Playing metal shows all the time, especially with a lot of bands I really wasn’t interested in playing with, and then that leading to audiences that I really didn’t feel like I was connecting with – the whole thing felt really disengaged from the reason I was doing it in the first place a lot of the time. Castevet got lumped into this Brooklyn black metal thing that people think or thought was happening with bands like Krallice, Liturgy, and others, and our intention wasn’t to be part of the scene or something. It was to be completely its own thing, so there was some frustration when that happened.
We also got labeled as a post-hardcore band which I never understood personally, because I didn’t grow up listening to hardcore at all. But with Psalm Zero, I don’t mind playing with bands I don’t necessarily like because the way it’s presented is that it’s just music. I don’t think anyone could hear it and say ‘That’s a hipster black metal record’ or us get lumped into any group of bands I might find distasteful, because it doesn’t sound like anything. That gives us the freedom where we can play with a lot of different kinds of bands and however the audiences react is how they react.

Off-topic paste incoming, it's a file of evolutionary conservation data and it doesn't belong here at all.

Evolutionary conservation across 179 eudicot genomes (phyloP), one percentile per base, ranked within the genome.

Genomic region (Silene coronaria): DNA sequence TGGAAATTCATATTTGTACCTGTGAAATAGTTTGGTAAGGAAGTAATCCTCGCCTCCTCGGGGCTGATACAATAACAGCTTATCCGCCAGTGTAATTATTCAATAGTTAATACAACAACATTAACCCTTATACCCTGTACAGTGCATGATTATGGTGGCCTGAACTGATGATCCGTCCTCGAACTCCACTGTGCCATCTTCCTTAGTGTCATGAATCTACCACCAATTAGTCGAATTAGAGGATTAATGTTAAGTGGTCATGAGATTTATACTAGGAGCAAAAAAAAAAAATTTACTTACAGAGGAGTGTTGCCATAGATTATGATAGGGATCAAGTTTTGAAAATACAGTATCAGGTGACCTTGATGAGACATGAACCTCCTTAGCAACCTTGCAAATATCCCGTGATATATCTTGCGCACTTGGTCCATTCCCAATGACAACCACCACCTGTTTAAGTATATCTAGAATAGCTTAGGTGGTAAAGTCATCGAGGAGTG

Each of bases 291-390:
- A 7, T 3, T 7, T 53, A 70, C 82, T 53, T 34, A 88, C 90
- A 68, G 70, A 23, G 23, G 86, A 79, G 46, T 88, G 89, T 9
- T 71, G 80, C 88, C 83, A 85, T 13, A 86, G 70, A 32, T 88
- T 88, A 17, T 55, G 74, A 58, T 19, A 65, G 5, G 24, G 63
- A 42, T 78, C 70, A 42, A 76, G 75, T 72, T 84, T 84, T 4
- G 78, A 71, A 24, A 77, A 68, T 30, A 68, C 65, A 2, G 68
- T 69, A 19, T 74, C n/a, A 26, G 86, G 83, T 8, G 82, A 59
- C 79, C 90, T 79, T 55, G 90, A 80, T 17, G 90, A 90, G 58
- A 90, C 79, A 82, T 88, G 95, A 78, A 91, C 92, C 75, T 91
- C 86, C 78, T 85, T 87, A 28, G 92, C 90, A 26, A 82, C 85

I just don’t think it can be lumped into any trend or category that’s going on right now in music. I don’t think Psalm Zero has anything in common with those bands. There’s really no worry on my end about ‘Oh fuck, we’re gonna have to play with that band?’ Because if they hear our music it can’t be construed as anything else besides what it is.
Which is really refreshing for me, it’s freeing, because I just focus on playing live and touring and seeing what kind of audience develops without having to worry about what bands we’re getting lumped into or who we’re catering to. There won’t be any frustration because people who are into it will be into it, and that will be it. That frees up worrying about anything besides the music and just getting it out there.
Thanks to Andrew for his time.